With Indians emerging as one of the fastest-growing communities in Victoria, the local government elections for the first time will see a big contingent of over 40 Indians entering the poll fray.
According to the Victorian Election Commission website, 41 Indians and some 10 with India lineage are contesting for the local government polls across the state from 77 council seats on October 26 in what is being dubbed as a positive change in Australian elections.
"The real thing is for the first time Indians are in the Council polls in a big way and this shows their rising clout in Australia," said Neeraj Nanda, a Melbourne-based community leader who runs a newspaper for Indian community called South Asian Times.
For many of the candidates, local politics is a new area they are venturing and they may not be able to secure a seat. However, such a big representation from the community is being seen as a positive step, Nanda said. Echoing similar views, Intaj Khan, a contestant from Whyndam Council in west of Melbourne, said, "It seems there are more Indian candidates than Chinese for this year's state local government elections. This is something worth notable."
Khan, who runs a vocational college and a private school here, said if he gets elected he would try to work for good ties between Australia and India.In Victoria, a council is a democratically-elected body on a four-year term and are generally regarded as closest to the people.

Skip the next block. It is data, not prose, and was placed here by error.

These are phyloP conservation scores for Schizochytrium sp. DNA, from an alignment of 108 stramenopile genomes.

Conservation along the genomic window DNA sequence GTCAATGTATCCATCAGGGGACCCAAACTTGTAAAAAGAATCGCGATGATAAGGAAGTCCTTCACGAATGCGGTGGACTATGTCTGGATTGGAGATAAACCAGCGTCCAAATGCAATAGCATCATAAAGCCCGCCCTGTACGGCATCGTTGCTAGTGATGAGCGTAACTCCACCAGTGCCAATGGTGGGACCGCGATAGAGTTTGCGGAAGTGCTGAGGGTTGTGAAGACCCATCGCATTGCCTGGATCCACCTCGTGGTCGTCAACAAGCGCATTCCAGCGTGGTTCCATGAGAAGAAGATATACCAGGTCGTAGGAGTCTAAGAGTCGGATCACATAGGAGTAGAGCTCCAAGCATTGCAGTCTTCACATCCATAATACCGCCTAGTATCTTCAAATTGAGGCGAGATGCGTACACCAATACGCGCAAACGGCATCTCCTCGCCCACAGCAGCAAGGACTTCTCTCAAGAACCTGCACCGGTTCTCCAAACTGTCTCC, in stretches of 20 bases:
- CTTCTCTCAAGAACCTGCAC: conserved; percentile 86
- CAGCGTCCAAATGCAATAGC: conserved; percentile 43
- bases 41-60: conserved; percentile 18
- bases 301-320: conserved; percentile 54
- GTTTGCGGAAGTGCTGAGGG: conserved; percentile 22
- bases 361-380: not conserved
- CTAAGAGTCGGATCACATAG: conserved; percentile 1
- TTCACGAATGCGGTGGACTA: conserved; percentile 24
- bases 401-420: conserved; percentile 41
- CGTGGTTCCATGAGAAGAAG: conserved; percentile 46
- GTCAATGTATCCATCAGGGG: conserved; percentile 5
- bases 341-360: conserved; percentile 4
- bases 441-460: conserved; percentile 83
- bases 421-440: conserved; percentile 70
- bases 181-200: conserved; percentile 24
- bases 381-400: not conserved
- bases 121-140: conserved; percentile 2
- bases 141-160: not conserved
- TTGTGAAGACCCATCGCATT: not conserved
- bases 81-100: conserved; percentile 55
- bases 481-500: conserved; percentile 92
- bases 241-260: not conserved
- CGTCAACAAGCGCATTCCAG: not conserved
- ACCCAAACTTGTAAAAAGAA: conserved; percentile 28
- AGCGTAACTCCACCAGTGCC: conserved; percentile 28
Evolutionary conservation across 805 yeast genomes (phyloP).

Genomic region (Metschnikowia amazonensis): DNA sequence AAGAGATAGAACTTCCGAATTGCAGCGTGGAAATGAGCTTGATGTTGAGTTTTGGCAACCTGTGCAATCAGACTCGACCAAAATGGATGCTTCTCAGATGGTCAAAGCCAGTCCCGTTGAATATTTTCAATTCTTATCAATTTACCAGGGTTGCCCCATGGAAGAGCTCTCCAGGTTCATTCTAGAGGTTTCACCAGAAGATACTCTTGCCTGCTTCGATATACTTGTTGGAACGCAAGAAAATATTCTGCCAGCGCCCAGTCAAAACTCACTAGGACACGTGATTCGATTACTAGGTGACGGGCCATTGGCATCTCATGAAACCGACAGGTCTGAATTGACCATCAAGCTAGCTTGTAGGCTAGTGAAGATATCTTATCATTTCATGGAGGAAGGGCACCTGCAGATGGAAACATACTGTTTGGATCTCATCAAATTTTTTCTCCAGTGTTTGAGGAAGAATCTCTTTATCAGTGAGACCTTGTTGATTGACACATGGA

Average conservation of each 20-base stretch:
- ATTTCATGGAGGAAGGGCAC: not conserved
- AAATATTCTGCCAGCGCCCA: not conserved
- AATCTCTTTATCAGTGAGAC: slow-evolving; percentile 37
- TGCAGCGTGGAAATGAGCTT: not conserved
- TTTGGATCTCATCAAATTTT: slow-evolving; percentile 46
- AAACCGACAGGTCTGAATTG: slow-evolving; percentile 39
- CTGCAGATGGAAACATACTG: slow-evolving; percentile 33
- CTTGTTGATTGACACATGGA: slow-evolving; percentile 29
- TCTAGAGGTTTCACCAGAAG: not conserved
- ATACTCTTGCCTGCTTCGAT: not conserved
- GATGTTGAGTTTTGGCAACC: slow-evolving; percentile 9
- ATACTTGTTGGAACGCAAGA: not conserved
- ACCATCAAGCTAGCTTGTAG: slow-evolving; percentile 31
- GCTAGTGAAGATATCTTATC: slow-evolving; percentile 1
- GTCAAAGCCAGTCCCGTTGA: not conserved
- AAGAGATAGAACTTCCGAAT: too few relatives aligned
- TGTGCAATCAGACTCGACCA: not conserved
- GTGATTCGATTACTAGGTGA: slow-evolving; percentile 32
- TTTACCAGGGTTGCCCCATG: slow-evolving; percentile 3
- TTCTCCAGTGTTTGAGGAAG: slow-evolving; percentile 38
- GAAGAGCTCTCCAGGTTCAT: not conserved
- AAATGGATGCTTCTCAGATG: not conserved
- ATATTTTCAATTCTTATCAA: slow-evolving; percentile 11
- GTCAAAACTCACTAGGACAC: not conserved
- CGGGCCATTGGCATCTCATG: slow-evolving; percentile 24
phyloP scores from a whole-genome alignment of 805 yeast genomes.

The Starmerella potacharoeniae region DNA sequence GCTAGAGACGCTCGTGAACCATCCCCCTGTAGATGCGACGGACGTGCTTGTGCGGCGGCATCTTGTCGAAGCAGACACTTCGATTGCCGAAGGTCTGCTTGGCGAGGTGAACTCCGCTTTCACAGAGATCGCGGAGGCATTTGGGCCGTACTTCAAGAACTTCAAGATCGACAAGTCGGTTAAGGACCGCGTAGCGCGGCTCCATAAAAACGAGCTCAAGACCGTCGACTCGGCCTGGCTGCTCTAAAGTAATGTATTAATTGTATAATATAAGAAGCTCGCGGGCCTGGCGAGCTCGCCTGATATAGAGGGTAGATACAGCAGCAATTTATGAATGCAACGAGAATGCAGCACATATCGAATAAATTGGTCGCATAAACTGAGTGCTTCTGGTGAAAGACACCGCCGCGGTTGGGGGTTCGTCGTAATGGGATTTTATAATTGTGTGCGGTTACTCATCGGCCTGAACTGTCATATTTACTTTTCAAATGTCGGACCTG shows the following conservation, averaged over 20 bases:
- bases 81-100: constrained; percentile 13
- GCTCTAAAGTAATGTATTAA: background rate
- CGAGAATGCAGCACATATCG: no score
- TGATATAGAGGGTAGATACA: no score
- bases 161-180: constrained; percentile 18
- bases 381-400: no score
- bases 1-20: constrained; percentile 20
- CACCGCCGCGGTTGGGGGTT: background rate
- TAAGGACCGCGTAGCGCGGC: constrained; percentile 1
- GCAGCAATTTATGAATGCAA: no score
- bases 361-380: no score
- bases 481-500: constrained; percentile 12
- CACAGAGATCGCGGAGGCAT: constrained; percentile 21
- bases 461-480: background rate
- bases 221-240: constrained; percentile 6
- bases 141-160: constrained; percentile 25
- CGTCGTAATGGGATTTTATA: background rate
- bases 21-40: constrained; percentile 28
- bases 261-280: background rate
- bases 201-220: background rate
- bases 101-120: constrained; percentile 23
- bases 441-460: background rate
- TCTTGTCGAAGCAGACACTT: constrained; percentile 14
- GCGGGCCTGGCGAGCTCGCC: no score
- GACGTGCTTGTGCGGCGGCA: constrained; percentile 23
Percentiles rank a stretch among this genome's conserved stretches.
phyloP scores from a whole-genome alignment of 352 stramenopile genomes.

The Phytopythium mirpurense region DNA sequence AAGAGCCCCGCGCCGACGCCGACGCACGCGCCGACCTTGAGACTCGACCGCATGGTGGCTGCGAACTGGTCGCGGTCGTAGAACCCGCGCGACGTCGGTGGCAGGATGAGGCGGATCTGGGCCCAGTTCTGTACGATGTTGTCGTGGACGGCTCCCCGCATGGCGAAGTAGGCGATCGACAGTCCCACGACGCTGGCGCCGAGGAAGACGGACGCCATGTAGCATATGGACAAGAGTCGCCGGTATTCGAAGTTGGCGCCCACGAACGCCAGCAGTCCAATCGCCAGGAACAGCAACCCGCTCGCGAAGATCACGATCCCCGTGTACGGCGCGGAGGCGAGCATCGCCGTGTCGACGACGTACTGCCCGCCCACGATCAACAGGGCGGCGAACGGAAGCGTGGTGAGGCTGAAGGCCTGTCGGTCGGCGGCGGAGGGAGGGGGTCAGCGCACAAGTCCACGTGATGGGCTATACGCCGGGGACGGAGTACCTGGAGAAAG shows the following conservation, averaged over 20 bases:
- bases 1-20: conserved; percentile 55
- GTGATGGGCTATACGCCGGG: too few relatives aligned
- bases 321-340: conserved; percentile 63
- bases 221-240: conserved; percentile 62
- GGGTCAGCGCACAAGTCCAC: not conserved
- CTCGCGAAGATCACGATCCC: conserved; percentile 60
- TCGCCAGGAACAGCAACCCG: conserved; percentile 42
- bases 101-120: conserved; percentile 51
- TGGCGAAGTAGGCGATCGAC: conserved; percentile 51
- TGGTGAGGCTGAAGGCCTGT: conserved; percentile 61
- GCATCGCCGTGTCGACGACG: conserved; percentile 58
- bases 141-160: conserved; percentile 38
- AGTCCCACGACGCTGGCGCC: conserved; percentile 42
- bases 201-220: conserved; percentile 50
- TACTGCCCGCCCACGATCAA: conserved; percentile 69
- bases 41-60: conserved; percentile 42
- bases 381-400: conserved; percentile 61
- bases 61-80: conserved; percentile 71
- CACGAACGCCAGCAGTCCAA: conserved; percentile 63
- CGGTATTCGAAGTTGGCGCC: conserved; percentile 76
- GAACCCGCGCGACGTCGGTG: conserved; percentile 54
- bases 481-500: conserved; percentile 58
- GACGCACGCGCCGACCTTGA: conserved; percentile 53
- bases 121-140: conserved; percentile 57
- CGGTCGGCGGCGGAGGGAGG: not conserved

It exercises a wide range of government functions and powers for the "peace, order and good government" of its municipal district. Each council in Victoria has between 5 and 12 elected councillors. The elected council makes decisions in the interests of their community, plus the administrative organisation that delivers services and ensures that council decisions are implemented.
"There is a sudden interest in local politics here amongst growing Indian community and we have been stressing the community to come forward and represent ourselves into this area as well," said Manoj Kumar, an active Labor Party member who has recently been appointed as an inaugural member in the "Subcontinent Ministerial Consultative Committee" by the federal government.
"We (Indians) are everywhere today working from hospitals to IT companies to supermarkets, so why not politics? Indians need to take bigger role in Australian culture and set up and the time is right," he said.